I’m not a game creator (yet) but was wondering:
With the huge amount of target platforms Unreal is capable of making games for, the number of game distributors, price fluctuations (discounts, bundles, etc.) and price localization how is Epic Games able to verify the trustworthiness of an royalty report? How are disagreements handled? I imagine a developer would be excluded from using the Engine if it ever came to that. Considering developers scattered around the globe this seems like a legal uncertainty.

In some cases it will be very difficult for them to notice, but if your game is successful then they will know it exists and can have a good guess at what the royalty payments would be like.

They don’t know what you earn but can profile and estimate. You would of course have to have a bookkeeping of all your sales regardless of the platforms or currencies and Epic reserves the right to audit your records at any time with a prior notice. Companies are always forced to have some kind of bookkeeping and usually individuals have to have something for tax authorities. Even if you fail to do any of these things, most platform have sales reports which Epic may require you to provide and with messy, incorrect bookkeeping you will the one to pay all costs of the audit procedure.

Unhelpful Assumptions…

There’s a lot more Telemetry inside UE4 than UDK had. So I imagine Epic know quite a lot actually… :slight_smile:

There’s also Steamspy and insider industry tactics that could be used by Epic in the event of an audit.

Its easy to over-focus on this and forget about the elephant in the room: App Store / Steam 30% cut.

Its also easy to ignore cross border tax issues. Whereas Epic’s cut per quarter is extremely generous!

Simple word by EPIC: If you succeed then we succeed. If successful then you will be noticed by EPIC eventually. 5% by Epic is actually very generous as they provide very expensive engine with full source. Before UE4 it was impossible to get Unreal Engine without being millionare.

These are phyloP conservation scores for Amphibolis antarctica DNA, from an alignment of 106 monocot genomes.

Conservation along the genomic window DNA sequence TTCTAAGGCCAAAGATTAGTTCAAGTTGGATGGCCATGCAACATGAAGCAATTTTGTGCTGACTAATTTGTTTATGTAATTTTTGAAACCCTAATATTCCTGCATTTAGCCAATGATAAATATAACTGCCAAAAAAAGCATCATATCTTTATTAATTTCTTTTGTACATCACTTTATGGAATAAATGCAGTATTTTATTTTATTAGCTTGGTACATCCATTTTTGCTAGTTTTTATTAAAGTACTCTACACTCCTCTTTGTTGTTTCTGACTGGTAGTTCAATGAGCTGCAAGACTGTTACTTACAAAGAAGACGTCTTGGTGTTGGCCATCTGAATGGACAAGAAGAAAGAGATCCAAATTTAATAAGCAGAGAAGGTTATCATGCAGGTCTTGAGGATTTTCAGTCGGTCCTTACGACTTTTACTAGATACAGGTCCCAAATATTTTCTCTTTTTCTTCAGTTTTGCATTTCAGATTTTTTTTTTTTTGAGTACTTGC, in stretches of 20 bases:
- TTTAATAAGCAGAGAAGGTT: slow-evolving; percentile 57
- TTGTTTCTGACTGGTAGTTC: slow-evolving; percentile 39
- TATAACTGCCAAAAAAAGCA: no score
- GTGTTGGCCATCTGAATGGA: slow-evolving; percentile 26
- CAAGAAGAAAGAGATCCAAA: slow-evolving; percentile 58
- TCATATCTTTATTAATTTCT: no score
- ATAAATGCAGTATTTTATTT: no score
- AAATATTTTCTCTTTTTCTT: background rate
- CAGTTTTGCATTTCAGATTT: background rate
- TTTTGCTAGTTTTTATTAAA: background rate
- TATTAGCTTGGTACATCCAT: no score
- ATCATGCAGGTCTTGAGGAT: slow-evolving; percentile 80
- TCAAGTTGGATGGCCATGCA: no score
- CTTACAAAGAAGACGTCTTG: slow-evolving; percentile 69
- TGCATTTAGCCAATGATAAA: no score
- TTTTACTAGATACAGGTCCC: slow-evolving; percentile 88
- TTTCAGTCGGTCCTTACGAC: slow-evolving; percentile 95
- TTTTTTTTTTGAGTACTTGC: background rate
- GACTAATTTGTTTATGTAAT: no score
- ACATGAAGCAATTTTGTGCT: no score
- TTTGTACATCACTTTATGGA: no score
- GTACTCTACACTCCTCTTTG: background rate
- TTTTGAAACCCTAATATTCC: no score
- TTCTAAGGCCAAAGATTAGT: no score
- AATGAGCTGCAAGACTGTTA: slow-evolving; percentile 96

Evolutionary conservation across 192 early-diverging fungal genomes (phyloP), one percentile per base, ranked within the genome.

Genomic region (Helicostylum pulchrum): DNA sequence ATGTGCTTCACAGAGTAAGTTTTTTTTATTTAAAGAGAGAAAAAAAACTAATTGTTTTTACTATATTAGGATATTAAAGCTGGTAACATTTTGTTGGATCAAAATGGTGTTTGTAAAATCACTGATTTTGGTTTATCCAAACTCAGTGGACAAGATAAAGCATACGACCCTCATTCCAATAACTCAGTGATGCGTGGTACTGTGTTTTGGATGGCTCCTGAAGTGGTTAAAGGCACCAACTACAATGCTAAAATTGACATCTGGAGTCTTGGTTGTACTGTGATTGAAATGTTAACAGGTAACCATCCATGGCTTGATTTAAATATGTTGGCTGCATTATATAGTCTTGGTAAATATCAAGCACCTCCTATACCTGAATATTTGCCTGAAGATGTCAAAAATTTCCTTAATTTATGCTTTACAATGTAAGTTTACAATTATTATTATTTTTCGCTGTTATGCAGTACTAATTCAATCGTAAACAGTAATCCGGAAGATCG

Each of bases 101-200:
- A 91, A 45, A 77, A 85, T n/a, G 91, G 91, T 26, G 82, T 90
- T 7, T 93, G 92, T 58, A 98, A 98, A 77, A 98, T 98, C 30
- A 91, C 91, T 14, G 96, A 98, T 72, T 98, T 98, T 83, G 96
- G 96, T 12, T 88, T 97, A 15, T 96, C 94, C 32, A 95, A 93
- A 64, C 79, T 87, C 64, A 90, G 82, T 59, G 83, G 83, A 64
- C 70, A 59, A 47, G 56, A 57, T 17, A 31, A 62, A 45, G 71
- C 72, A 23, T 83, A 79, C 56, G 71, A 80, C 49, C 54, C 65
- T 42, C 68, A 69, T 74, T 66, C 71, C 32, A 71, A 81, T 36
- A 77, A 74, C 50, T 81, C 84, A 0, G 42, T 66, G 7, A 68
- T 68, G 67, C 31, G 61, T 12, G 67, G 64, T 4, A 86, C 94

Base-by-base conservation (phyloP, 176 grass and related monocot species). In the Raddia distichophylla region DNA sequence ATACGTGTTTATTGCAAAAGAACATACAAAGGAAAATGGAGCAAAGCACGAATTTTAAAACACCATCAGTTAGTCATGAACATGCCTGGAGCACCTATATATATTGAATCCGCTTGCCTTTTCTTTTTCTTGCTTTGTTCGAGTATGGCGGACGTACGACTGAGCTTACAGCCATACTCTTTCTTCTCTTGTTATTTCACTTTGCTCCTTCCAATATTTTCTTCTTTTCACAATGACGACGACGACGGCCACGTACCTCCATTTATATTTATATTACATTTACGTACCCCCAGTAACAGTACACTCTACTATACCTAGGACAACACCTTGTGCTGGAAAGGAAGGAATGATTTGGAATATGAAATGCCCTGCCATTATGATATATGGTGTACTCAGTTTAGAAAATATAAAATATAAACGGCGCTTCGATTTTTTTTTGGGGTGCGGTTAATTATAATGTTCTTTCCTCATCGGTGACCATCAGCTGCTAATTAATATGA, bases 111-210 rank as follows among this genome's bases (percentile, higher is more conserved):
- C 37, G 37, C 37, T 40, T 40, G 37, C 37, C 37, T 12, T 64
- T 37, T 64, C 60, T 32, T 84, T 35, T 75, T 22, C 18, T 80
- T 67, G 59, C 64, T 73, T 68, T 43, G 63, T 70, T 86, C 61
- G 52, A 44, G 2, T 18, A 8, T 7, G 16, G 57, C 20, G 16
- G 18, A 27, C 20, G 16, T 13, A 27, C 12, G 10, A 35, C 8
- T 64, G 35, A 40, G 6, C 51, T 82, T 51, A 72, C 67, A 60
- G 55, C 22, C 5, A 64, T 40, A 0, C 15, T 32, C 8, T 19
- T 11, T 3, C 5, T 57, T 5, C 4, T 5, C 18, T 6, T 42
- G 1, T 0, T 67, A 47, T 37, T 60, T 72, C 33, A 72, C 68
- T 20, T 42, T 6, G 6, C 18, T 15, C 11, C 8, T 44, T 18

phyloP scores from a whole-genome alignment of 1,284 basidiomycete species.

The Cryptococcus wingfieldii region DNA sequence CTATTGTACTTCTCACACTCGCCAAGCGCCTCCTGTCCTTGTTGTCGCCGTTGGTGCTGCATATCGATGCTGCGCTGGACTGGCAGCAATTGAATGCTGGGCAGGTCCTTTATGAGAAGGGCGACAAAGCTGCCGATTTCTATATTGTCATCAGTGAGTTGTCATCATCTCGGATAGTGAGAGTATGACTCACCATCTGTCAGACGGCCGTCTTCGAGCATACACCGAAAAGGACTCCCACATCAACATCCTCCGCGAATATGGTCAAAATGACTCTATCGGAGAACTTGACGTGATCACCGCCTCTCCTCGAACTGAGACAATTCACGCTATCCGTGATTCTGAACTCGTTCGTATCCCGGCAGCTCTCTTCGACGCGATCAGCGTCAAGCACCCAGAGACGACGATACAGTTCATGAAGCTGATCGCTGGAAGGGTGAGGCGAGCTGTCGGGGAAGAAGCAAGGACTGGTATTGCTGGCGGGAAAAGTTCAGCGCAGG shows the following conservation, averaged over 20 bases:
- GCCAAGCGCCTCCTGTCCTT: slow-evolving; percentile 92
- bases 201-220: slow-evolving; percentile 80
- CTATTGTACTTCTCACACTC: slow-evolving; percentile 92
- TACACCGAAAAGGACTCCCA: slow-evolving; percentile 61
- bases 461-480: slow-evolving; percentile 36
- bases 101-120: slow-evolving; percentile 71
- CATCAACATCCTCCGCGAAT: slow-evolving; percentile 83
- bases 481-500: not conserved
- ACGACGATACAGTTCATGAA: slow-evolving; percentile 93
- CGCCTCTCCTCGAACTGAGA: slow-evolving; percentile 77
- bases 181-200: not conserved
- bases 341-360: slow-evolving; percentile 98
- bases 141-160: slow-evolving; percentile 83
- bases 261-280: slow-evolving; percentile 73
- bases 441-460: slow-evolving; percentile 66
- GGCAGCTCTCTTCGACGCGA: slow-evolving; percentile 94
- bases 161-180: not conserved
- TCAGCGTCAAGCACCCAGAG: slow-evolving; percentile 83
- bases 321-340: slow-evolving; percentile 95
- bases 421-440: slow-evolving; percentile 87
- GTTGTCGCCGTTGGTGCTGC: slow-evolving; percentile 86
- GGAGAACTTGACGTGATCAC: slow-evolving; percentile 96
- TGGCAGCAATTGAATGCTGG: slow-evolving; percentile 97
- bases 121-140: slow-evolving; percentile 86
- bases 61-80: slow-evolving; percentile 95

Epic Games reserves the right to audit entities that publish UE4 content. If you’re audited, Epic Games will pay the cost of the audit if you are cleared. (The line is defined as “a shortfall in payments in excess of 5% during the period audited” in the Unreal Engine 4 EULA.) If you didn’t make all the appropriate payments, then you will need to pay for the cost of the audit. There is also a 2% (compounding) late fee per calendar quarter for unpaid royalties.

Long story short: if they’re suspicious, then you can be audited. They’ll try to make it as painless as possible, though, if you’ve been honest.

For a small developer it is certainly amazing at 5% of revenue. For a larger one, that can rake up hundreds of millions to billions in sales, maybe not so much. Guess they found out that middle sized developers are where the gold’s at.

Granted, but Steam is only one of the many available vendors. You could also be selling directly from you website for example. In that case analytics go out of the window.

I think the real problem is not being honest, but disagreement in what the exact fair value is. Maybe I’m overthinking it but with the huge amount of possible revenue streams this seems like a very convoluted process.

If you can manage that “huge” number of revenue streams, you should also be able to deduct 5% from them.